AUSTIN -- Lawmakers had unpleasant words for the embattled Cancer Prevention and Research Institute of Texas, known as CPRIT.
"It was sloppiness. It was high-handedness by some," said State Rep. James Keffer (R-Eastland), one of the original authors of the legislation which led to CPRIT's creation.
At a hearing Thursday at the State Capitol, Keffer and members of the Texas House Committee on Appropriations address spiraling controversy around the nation's second-largest source of cancer research funding.
"It's a disappointment to me that we're even having this meeting, that we're having to bring this before this committee and to the public, but I think it's time," said Keffer. "It's past time."
The institute was created with the outspoken support of Governor Rick Perry and cancer survivor Lance Armstrong.
"I challenge the people to make the right decision," Armstrong told media in January of 2007, before voters approved $3 billion in bonds to finance the project over a 10-year period.
The institute has been in crisis since allegations of cronyism arose earlier this year. Two grants were cited in particular, including the secret approval of $11 million for Dallas-based Peloton Therapeutics. The complaints led to a criminal investigation by Travis County District Attorney Rosemary Lehmberg.
"That one apparently was given bypassing all the process that was set up for scientific review and any review at all," Lehmberg told KVUE earlier this month.
This week, Texas Gov. Rick Perry, Lt. Gov. David Dewhurst and House Speaker Joe Straus called for a moratorium on CPRIT grants. State Rep. Wendy Davis (D-Dallas) announced plans for legislation to reform grant oversight.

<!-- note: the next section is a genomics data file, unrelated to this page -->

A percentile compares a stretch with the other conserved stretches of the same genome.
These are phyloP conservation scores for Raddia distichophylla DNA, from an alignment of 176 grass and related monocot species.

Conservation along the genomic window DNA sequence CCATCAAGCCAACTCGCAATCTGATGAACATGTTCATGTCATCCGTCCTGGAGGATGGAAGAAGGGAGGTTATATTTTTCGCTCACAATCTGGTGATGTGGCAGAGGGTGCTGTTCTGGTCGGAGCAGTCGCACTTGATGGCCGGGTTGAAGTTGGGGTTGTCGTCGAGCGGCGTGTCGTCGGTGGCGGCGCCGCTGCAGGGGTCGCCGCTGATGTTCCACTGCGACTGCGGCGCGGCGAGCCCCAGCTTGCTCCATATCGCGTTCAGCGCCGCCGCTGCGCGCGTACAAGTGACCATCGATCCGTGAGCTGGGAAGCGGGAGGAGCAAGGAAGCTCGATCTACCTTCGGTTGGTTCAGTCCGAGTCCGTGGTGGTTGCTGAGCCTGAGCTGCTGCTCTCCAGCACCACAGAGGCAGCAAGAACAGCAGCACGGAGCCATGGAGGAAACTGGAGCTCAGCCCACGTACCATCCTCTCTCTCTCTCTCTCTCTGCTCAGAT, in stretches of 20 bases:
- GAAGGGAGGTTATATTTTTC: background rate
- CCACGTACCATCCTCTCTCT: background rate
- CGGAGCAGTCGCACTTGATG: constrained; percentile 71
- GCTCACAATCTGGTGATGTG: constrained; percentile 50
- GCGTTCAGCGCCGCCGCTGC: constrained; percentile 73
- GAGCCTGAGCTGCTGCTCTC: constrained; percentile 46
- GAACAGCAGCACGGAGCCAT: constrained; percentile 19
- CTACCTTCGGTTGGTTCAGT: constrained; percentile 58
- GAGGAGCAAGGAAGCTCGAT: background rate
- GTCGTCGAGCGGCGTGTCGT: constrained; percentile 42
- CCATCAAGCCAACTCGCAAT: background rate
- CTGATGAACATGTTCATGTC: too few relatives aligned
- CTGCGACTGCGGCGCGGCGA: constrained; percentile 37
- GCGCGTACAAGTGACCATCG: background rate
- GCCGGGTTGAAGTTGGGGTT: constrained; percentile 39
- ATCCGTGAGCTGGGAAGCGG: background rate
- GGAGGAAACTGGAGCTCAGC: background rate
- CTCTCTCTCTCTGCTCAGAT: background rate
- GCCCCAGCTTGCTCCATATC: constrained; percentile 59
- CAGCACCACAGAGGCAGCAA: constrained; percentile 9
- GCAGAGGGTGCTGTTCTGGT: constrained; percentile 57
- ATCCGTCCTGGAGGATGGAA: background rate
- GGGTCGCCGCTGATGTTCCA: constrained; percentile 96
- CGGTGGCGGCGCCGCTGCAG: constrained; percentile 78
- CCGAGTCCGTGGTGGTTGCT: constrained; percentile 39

"There are a lot of very good questions that have been raised," Davis said in an interview Wednesday. "Until those are answered, we have to take a time out and make sure that we look to assure that everything is happening as we hope it is."
"Is there something where you all can see some transparency with respect to those who are seeking grants from your organization?" State Rep. Sylvester Turner (D-Houston), the committee's co-chair, asked a panel of CPRIT representatives Thursday.
"We do not have that type of documentation," was the answer from CPRIT Chief Operating Officer Heidi McConnell. The institute's legal counsel explained that the institute employs other measures such as relying on grant researchers who live outside of Texas, in an effort to avoid conflicts of interest.
Not appearing at Thursday's hearing were three top executives who resigned in the wake of investigations by Lehmberg and the Texas Attorney General. The executives were not formally invited, and at least two told lawmakers they needed more time to prepare.
"These others whom we have some very serious questions for should be brought before this committee even if it means very strong and serious language," said State Rep. Dawnna Dukes (D-Austin).
With a report from the Texas state auditor due in January, it's only the first of more hearings to come.